Alumni Offer Inspiring Advice
Alumni Offer Inspiring Advice
The Career Center presents its annual RISD Mindshare lecture series, providing current students with real-world guidance about life after college.
Photographer and RISD alum Grace Rivera 15 PH created a series of intense, colorful portraits while on tour with British musician Jacob Banks.
“When I’m setting rates for a shoot, I follow my instincts and make sure the images are going to be good for my portfolio,” says commercial photographer and RISD alumna Grace Rivera 15 PH. “I try to move away from toxic people, but I’m careful not to burn bridges and to stay polite and calm if a client is misbehaving.”
Rivera was offering professional advice to current students as the last speaker in the 2021 RISD Mindshare series. Organized by the Career Center, the lectures are what Senior Advisor Scott Malloy describes as RISD’s version of TED Talks focused on the professional trajectories of recent graduates. Each year since the series was launched in 2013, alumni are invited to share practical advice about anything from launching a personal project to starting an innovative business or otherwise making a positive impact on society.
The most recent (all-virtual) series also included husband-and-wife team Jeff Barnett-Zunino 06 PH and Bowie Barnett-Zunino 09 SC, co-executive directors of rural arts center and artist residency program the Wassaic Project; RISD Trustee Ashleigh Axios 08 GD, owner and chief experience officer at digital design agency Coforma; and local self-starter Yarrow Thorne 12 ID, founder and executive director of Providence-based public arts organization The Avenue Concept.
“I try to move away from toxic people, but I’m careful not to burn bridges and to stay polite and calm if a client is misbehaving.”
“Public art can open eyes and minds, build a sense of place and community, raise public awareness about community issues, bring streets, plazas and buildings to life, boost local economies and connect neighbors,” Thorne said in his talk. “There’s always another question to ask, another space to transform.”
Like many art and design entrepreneurs, Thorne needed to hit the ground running when he launched his organization. He shared a story about his first sculpture installation back in 2015, when he landed a piece by South Korean artist JaeHyo Lee. The artist was showing his work in an exhibition at the Boston MFA at the time, and Thorne and his crew were able to install Lotus, a 20-foot wood and steel sculpture, in downtown Providence within days of signing the contract.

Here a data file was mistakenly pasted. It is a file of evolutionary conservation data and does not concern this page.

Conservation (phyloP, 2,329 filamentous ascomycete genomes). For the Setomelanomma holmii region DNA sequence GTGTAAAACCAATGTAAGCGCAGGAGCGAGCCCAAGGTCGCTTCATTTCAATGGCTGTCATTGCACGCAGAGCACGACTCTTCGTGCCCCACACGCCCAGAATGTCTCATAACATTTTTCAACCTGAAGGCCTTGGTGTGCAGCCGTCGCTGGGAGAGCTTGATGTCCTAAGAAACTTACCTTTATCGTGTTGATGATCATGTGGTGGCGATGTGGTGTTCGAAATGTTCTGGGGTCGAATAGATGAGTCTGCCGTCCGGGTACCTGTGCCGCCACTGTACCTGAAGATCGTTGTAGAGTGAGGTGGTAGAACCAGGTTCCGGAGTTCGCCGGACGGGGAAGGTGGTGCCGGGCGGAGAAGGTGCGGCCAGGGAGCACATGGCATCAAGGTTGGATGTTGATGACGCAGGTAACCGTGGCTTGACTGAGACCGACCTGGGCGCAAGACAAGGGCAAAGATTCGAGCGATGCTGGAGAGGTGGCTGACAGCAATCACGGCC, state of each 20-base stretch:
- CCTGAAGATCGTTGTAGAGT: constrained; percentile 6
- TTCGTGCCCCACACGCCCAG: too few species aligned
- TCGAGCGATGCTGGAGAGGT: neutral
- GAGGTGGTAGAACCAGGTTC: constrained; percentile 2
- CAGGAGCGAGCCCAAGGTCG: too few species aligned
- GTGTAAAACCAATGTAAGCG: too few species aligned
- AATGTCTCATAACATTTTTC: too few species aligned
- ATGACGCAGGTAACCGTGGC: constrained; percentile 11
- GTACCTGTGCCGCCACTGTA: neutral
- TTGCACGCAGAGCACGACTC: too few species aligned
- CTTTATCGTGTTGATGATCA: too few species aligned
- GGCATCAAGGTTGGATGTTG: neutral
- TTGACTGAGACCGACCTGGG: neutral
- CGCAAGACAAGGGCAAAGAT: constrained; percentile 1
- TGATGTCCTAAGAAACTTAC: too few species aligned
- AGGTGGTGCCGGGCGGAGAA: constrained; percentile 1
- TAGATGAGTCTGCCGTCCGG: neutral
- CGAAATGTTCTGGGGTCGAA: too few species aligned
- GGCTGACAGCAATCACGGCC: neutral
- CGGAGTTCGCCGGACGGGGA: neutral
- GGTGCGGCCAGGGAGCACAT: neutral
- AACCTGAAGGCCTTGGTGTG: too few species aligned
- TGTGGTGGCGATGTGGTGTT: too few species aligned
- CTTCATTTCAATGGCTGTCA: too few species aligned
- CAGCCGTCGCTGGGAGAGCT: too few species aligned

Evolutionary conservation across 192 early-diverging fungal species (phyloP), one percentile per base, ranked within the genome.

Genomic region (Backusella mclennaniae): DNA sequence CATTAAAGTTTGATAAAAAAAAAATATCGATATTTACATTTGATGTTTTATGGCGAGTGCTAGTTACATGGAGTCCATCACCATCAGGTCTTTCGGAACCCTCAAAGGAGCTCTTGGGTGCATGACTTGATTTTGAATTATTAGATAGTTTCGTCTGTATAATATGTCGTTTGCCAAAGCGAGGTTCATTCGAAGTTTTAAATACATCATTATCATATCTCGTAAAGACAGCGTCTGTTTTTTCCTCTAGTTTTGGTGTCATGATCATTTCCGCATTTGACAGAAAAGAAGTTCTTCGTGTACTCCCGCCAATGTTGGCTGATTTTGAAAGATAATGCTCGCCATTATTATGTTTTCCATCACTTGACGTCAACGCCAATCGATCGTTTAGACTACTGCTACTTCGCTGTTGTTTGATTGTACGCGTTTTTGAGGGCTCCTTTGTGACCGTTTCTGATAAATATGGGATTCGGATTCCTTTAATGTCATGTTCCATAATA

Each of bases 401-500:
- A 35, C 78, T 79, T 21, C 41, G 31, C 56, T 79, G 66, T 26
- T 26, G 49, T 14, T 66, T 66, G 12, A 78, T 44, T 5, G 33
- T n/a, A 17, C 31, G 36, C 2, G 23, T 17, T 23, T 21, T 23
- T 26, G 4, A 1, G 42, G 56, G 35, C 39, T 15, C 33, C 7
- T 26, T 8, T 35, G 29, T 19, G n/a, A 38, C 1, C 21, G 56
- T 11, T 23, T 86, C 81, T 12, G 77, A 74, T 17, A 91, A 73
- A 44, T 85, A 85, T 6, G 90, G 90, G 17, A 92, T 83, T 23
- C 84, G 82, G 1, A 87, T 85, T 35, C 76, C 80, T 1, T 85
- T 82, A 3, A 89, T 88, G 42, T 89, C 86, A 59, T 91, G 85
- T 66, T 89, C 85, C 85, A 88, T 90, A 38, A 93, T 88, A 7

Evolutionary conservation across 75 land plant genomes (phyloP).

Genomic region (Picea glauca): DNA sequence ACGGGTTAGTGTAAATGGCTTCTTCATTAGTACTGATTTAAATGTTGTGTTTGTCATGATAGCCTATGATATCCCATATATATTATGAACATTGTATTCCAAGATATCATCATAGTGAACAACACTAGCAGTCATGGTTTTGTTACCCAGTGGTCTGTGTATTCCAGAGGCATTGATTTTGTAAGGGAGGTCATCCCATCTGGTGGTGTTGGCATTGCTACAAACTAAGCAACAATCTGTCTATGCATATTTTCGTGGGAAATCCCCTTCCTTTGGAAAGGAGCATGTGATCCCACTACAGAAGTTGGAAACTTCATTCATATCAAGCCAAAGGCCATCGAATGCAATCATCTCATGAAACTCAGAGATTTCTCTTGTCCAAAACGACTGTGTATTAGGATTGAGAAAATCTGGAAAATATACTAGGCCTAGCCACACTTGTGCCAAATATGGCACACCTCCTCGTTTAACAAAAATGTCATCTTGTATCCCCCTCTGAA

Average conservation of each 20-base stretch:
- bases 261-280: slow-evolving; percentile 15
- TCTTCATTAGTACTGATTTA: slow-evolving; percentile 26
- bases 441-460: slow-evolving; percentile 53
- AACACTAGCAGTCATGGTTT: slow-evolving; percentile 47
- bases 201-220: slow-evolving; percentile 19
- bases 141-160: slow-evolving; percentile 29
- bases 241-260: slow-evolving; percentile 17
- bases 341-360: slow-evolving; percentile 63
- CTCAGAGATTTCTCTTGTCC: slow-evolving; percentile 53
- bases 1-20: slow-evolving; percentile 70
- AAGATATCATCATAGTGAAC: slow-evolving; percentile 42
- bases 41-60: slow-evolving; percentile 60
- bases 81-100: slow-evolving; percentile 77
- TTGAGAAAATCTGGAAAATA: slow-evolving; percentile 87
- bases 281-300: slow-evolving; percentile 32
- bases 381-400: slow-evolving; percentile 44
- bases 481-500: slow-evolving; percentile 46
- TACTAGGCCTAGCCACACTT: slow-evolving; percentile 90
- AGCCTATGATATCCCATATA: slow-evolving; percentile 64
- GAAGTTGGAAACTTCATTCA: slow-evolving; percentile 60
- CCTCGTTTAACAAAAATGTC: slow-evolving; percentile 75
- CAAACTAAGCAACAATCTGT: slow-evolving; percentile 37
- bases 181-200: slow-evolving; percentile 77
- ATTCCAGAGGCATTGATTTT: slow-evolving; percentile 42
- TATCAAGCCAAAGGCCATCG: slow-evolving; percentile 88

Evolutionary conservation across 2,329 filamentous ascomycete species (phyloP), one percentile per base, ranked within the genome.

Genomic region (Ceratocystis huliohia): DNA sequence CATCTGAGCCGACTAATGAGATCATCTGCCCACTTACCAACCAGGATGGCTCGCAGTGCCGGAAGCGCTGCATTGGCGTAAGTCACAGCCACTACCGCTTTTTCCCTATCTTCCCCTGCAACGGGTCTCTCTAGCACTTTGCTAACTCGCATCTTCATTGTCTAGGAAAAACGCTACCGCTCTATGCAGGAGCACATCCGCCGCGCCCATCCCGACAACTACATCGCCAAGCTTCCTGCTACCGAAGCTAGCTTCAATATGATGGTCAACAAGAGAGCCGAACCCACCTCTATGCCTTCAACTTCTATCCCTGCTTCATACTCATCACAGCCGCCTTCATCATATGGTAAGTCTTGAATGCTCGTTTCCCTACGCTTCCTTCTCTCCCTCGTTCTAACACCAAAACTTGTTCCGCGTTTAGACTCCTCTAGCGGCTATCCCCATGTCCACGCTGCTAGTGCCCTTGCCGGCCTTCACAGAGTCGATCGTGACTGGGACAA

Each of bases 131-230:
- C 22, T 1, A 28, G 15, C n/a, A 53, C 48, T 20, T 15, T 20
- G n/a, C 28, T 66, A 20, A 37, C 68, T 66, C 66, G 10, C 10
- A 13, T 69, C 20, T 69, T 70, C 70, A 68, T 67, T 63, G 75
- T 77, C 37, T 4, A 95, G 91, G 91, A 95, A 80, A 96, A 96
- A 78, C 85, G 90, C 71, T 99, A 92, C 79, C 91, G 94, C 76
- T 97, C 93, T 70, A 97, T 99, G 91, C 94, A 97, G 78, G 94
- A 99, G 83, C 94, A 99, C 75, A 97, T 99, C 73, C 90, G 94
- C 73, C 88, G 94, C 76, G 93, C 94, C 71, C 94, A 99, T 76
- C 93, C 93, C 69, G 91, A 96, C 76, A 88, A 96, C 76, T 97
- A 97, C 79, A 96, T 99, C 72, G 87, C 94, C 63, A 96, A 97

“There’s always another question to ask, another space to transform.”
The Barnett-Zuninos also began by responding to needs within their community, but they built their business—which started as a summer music festival—slowly over time. It all began with Maxon Mills, a seven-story grain elevator headed for demolition that they purchased and renovated in 2008. “Since then, we’ve exhibited more than 90 artists, hosted three summer camps, released 100 limited-edition prints and three publications on top of a series of workshops, lectures and artist residencies,” says Bowie.
“It’s about starting small and following your creative impulses,” Jeff adds. “So much of what we do is seeing a need in the community and figuring out how we can get involved. RISD opens a lot of doors. That’s a privilege that you all have and should use.”
“So much of what we do is seeing a need in the community and figuring out how we can get involved.”
Axios has been working in government and public health since graduating from RISD. “Impactful by design is the mantra at my company,” she explains, “taking something from its current state to a better future state. We measure success by the positive impact we’re able to make, not by dollars and cents.”
All of the speakers agree that RISD’s approach helped them to make positive impacts in their careers, allowing them to ask the right questions of themselves and then present their ideas clearly. “You may not realize how specific classes and assignments will tie in until later,” says Rivera, “but RISD gives you the confidence and the structure to talk about your work, which is invaluable.”
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